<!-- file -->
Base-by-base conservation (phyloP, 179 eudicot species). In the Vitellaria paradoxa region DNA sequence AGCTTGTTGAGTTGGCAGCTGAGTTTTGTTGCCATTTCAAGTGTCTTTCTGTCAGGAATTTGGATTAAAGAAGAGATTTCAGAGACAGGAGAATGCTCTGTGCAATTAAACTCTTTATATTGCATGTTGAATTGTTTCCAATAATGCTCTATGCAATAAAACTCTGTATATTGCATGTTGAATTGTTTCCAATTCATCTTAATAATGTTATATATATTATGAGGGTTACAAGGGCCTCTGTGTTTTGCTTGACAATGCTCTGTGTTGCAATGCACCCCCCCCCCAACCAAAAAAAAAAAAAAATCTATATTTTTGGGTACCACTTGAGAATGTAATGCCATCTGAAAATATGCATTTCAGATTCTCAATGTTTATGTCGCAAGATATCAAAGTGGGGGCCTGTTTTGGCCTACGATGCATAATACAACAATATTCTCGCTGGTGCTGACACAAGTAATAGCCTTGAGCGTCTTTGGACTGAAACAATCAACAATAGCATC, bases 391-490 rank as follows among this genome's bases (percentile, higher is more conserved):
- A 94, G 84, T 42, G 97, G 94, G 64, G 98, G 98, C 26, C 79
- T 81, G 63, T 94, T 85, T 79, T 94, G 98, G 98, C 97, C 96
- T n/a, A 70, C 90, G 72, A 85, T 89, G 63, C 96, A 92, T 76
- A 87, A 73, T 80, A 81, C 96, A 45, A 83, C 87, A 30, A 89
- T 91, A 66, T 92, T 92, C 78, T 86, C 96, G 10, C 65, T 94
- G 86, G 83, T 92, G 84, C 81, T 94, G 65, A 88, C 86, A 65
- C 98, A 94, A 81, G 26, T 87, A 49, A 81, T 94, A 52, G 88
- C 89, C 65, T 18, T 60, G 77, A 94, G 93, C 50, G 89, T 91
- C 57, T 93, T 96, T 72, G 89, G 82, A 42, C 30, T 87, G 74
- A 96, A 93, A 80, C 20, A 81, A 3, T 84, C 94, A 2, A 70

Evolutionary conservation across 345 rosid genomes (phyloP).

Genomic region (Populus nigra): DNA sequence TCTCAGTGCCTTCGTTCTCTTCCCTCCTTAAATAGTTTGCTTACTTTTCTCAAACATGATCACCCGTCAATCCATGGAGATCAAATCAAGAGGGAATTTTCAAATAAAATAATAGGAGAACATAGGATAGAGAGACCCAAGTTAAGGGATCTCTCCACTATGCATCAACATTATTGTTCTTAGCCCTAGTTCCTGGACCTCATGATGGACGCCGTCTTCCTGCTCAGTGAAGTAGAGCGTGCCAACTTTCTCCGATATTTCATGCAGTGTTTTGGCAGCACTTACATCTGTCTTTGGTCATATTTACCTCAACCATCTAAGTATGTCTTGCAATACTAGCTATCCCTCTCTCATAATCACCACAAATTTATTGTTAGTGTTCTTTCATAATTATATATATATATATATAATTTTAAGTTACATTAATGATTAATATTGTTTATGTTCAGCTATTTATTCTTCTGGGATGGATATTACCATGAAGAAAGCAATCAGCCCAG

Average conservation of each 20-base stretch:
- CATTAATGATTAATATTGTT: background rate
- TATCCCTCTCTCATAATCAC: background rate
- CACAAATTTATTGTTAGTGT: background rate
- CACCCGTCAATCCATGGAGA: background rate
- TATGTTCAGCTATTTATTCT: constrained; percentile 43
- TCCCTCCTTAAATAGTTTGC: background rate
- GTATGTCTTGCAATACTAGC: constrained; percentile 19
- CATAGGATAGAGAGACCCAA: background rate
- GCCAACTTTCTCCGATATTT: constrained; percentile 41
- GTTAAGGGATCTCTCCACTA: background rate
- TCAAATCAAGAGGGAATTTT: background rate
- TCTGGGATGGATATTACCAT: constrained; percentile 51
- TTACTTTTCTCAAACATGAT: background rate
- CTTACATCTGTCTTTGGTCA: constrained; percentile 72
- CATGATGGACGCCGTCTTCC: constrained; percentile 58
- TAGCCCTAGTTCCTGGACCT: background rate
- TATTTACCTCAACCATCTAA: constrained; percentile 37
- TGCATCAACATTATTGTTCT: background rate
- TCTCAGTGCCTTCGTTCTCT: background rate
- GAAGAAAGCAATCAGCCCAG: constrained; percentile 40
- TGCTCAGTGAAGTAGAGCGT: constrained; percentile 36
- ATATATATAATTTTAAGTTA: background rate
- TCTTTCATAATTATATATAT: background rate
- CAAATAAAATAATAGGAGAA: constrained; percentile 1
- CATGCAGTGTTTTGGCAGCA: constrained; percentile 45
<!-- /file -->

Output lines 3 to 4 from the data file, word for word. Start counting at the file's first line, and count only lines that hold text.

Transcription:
- T 81, G 63, T 94, T 85, T 79, T 94, G 98, G 98, C 97, C 96
- T n/a, A 70, C 90, G 72, A 85, T 89, G 63, C 96, A 92, T 76